Leslie Carol Botha: ‘Demand for modern contraception remains high.’ This is the statement in Pearson’s article that is disturbing.
Do not get me wrong – that more women are getting access to birth control is a good thing – and long over due. However, it appears to me that birth CONTROL – a RIGHT women fought for has know become CONTROLLED by the pharmaceutical companies. These modern contraceptives – also known as LARCs – long acting reversible contraceptives – means that a woman has to see her doctor to either get on this method – or see him to get off. The pharmaceutical companies are again laughing all the way to the back as they continue to make BIG BUCKS of of women’s pelvic goldmines.
No one seems to be acknowledging the fact that women are suffering from hormone imbalance due to the use of the LARCs. They are switched back and forth on estrogen birth control to progestin and back to estrogen – like a ping pong game. What the hell does that do to a woman’s endocrine system? Women become anxious, irritable – cannot sleep, do not want to have sex – lash out of the kids and their hubands and before you know it – the family unit becomes dysfunctional.
Hormone contraceptives are steroids. They alter the brain. So when doctors say ‘it all in your head’ – they are right – except they do not realize it through their patronization as they write out scrips for more mind-altering drugs.
Not to mention the wake up call women, men and children in developing world countries will have as estrogen seeps into their water systems.
This is hormone havoc. Hormone contraceptives are dangerous and they do not prevent the spreading of sexually transmitted diseases. It is ironic to not that the pharmaceutical companies that market hormone contraceptives are also hawking their STD vaccines.
How big an issue is hormone contraception and what are the implications? Dr. Katie Hasson (USC Sociology), is speaking at a lecture series on No Need to Bleed: How Menstrual Suppression Redefined Menstruation. According to Hasson,
“The introduction of these “new” menstrual suppression pills changed the meaning and salience of women’s bleeding on and off the pill. Various actors worked across social arenas, including clinical research, federal regulation, and marketing, to redefine menstruation. Clinical researchers – with support from pharmaceutical companies – introduced new definitions of bleeding that distinguished menstruation from the “scheduled” and “unscheduled” bleeding that occurs when taking hormonal birth control.”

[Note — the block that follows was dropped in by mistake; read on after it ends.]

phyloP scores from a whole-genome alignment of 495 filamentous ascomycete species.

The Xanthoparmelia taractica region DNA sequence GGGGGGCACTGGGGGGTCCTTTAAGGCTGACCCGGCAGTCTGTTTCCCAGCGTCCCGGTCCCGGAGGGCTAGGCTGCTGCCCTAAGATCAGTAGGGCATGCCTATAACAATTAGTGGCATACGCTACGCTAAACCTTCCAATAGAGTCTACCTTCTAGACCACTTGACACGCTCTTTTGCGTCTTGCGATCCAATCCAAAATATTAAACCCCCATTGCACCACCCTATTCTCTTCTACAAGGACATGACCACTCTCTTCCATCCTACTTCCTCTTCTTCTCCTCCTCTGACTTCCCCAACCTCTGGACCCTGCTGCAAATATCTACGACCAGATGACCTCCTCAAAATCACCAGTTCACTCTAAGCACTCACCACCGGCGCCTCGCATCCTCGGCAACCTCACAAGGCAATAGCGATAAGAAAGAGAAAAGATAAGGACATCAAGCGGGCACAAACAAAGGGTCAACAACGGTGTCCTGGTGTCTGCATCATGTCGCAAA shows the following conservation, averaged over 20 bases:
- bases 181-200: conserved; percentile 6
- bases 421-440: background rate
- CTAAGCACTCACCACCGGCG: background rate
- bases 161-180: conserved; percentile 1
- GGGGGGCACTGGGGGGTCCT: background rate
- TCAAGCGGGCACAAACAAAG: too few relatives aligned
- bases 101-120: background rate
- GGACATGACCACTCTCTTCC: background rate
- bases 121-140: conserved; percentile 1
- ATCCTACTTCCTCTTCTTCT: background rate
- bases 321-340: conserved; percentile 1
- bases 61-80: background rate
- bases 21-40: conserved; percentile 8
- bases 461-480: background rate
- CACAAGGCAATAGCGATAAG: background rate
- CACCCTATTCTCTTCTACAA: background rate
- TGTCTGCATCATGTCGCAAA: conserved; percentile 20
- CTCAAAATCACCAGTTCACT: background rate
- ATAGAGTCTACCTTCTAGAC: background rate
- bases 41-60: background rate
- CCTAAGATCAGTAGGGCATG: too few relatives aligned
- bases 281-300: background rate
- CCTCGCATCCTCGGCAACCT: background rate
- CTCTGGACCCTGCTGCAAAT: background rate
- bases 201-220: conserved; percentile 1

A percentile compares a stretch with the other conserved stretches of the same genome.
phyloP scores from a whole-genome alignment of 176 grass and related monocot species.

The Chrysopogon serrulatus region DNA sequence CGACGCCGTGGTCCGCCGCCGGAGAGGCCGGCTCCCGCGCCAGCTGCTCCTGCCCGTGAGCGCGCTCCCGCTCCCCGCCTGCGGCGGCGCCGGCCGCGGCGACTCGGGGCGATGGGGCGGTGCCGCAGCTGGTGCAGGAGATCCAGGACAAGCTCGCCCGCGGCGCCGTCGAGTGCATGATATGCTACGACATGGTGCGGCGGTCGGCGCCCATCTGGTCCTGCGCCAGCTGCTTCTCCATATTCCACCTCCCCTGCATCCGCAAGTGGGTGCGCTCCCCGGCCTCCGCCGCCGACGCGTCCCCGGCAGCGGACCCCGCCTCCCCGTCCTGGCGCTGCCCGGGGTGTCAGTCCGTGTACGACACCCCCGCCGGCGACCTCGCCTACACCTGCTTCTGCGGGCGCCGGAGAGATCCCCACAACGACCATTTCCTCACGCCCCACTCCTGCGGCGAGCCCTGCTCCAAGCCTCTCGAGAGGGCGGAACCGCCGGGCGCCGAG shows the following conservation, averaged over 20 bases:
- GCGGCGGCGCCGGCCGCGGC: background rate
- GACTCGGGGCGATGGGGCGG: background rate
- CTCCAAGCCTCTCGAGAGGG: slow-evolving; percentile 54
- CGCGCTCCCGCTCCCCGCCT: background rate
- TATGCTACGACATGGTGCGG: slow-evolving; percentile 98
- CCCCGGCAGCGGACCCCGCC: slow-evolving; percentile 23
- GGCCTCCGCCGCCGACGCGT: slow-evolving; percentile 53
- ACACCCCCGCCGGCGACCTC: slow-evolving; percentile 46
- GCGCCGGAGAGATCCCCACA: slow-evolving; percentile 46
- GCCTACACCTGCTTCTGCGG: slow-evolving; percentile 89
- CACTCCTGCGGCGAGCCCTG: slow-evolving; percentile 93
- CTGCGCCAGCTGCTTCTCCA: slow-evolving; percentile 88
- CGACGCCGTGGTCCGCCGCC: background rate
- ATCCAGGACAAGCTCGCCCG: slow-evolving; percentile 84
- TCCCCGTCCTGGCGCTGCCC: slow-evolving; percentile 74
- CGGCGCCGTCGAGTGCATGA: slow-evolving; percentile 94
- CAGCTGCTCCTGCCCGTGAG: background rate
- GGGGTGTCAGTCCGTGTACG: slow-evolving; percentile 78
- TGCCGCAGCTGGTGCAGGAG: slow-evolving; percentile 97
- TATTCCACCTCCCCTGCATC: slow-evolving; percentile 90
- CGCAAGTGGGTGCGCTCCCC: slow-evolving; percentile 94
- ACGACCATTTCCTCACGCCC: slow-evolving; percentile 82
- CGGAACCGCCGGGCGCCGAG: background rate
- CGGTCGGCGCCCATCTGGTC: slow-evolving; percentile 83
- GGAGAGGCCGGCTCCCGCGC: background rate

If we do not wake up – menstruation will be as controlled as birth control. And when that happens women will be suppressed into submission- in more ways than one.
More Than 200 Million Women Will Need Contraception By 2015
by Catherine Pearson
March 12, 2013
“Contraception is the single most cost-effective intervention that can reduce maternal mortality … improve maternal and child health and help women and families achieve their desired family size.” Dr. Daniel Grossman, Vice President for Research at Ibis Reproductive Health
The percentage of married women or women in couples who use at least one contraceptive method has grown over the past two decades, from 55 percent in 1990 to 63 percent in 2010. But new projections suggest that the demand for modern contraception remains high: By 2015, 233 million women worldwide will have an unmet need for contraception, according to a United Nations study published Monday.
“The gains in contraceptive prevalence and the reduction in unmet need for family planning since 1990 are indeed significant,” study author Dr. Ann Biddlecom, chief of the fertility and family planning section at the U.N. Population Division, told The Huffington Post. “But some parts of the world are still coping with high unmet need for family planning.”
From 1990 to 2010, the unmet need for family planning — or the percent of women who wish to postpone having a baby or avoid it altogether but who were not using any method of contraception — dropped from 15 to 12 percent. The results of the contraception study — based on numbers from available U.N. data on married or in-union women age 15 to 49, as well as mathematical modeling — were published Monday in The Lancet. The study was conducted by researchers with the U.N. and the National University of Singapore.
The biggest gains in the percent of women using any form of contraception occurred in southern Asia as well as eastern, northern and southern Africa. However, in both central and western Africa, contraceptive use remained low: By 2010, fewer than one in five women used any method.
“The African region is often painted with a broad brush,” Biddlecom said, noting that the study’s results emphasize the very different paths followed by varied sections of the continent.
Overall, the new findings suggest there is a huge range in contraceptive use across the globe. In 2010, just 8 percent of married or cohabiting women in central Africa reported that they or their partner used a modern method of contraception, compared to more than 70 percent in parts of Asia, Europe and North America, including the U.S. Hormonal birth control pills, intrauterine devices, condoms, vaginal barrier methods, emergency contraception and male or female sterilization all constitute forms of “modern” contraception, while traditional forms include withdrawal and the rhythm method.